Office Hours: Super Bugs

An Emory expert has the buzz on bees

Tender Care: Berry Brosi tends his beehive on the roof of Emory's Math and Science Center.
Bryan Meltz

Honeybees are essential to American health and agriculture—a fact that is gaining public awareness as their populations decline. It’s estimated that pollinators, primarily bees, are responsible for one in three bites of food we eat.

Their plight has caught the attention of President Barack Obama, who recently announced an ambitious national plan to protect insects. “It’s an important wake-up call,” says Emory biologist Berry Brosi, an assistant professor of environmental science whose research encompasses both managed honeybees and wild bees. “It’s past time for us to realize the vital links between biodiversity, our environment, and our own well being. Ultimately, that’s what this national plan is about.”

Many pollinators, including bees, birds, butterflies, bats, and other animals, are in serious decline in the US and worldwide. Brosi is one of seventy-five authors working on a global assessment of pollinators for the UN’s Intergovernmental Panel for Biodiversity Ecosystem Services.

“In some places in China, people are hand-pollinating apple trees because they don’t have enough of an insect workforce to do it,” Brosi says. “Examples like that should be sobering. Pollination is an extremely laborintensive task that bees are specially evolved to do. This isn’t about saving an exotic animal in a faraway place. We’re talking about the possibility of not having nuts and fruits for our breakfast, shortages of tomatoes and melons, and rising milk prices due to a lack of alfalfa pollination.

“The fate of bees,” Brosi adds, “will affect people very viscerally.” —Carol Clark

Five Reasons Why You Should Care—Really Care—about Bees

They Really Get Around.

Honeybee pollination alone is worth more than $15 billion to US agriculture, “providing the backbone to ensuring our diets are plentiful with fruits, nuts, and vegetables,” the White House pollination plan states. And bees are important to more than just food crops, says Brosi. Cotton plants, for example, need pollination to produce the fibers that are a cornerstone of the garment industry.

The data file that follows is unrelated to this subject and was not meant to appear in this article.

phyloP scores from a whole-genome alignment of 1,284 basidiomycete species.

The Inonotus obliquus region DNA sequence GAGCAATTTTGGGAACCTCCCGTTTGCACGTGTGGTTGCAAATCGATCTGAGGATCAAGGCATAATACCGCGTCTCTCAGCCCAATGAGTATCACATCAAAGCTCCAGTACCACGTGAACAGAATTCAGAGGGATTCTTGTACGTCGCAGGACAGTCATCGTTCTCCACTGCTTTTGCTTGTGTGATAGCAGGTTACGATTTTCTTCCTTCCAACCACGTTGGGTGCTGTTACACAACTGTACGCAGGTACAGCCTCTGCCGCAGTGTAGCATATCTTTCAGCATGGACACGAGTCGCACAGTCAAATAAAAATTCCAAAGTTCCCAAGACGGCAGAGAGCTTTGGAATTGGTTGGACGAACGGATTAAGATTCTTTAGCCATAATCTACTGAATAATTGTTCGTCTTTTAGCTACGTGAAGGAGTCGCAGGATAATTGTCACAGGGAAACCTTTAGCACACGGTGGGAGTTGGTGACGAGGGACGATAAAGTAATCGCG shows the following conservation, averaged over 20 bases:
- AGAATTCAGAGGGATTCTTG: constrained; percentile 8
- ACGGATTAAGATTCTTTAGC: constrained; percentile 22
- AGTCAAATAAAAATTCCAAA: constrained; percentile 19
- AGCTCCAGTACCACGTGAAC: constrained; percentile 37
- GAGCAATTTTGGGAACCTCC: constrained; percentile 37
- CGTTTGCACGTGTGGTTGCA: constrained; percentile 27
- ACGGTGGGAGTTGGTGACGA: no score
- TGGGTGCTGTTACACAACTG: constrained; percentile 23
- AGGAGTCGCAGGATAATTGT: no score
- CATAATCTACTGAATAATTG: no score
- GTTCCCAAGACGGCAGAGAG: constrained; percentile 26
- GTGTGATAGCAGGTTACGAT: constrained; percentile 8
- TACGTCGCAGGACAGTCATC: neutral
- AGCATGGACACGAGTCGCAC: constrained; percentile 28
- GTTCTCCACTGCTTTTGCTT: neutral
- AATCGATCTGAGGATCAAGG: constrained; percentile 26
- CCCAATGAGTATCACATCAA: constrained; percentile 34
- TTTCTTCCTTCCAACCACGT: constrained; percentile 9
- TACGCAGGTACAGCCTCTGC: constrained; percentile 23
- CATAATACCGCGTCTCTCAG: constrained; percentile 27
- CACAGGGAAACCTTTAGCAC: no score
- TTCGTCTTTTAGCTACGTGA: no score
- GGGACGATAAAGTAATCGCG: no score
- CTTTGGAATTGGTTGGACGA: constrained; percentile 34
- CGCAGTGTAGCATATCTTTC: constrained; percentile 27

Their Numbers Are Diving.

Currently, about two thousand commercial beekeepers in the US manage their bee colonies as “livestock,” traveling across the country to service pollination contracts with farmers and honey producers. Each year, however, the number of bee colonies has gone down even as beekeepers struggle to rebuild them. Since the 1940s, the number of managed colonies has shrunk by nearly half, according to the USDA. “Wild bee populations are also declining wherever we look, although we don’t have good long-term data,” Brosi adds. 

They Have Connections.

The reasons for the loss of bee populations appear to be myriad and complex, ranging from shrinking habitats to parasites, diseases, and pesticide use. The phenomenon of the winter migration of the monarch butterfly, from across the US to Mexico, is also imperiled, another indicator that bugs are in big trouble. The three lowest overwintering populations of the Eastern monarch on record have occurred during the past decade. Emory evolutionary biologist Jaap de Roode, who runs one of the few labs in the world focused on monarch butterflies, says that most of this decline is due to disappearing habitat—especially the milkweed plants that monarchs feed on as caterpillars. “Preservation of remaining milkweed and restoration of habitat are key to maintaining the spectacular migration of this iconic insect,” he says. 

Bees Are Just the Beginning.

Ninety percent of flowering plants and many other animals, not just humans, depend on pollinators for their survival. “There could be a lot of hidden declines occurring in association with declines in pollinators that we won’t pick up on for a long time,” Brosi says. “That’s frightening, and one of the areas I’m most concerned about.” 

The Bugs Can Bounce Back.

One optimistic note is that bees and other insect pollinators tend to be highly resilient, Brosi adds. “They can thrive in places you wouldn’t expect, such as cities. It’s an interesting conundrum that pollinators do the worst in industrial agriculture areas where we need them the most. When you limit the diversity of plant species and douse fields with pesticides, it can have a lot of unintended negative consequences. A bigger solution to this problem needs to be reimagining the ways in which our agricultural system functions."

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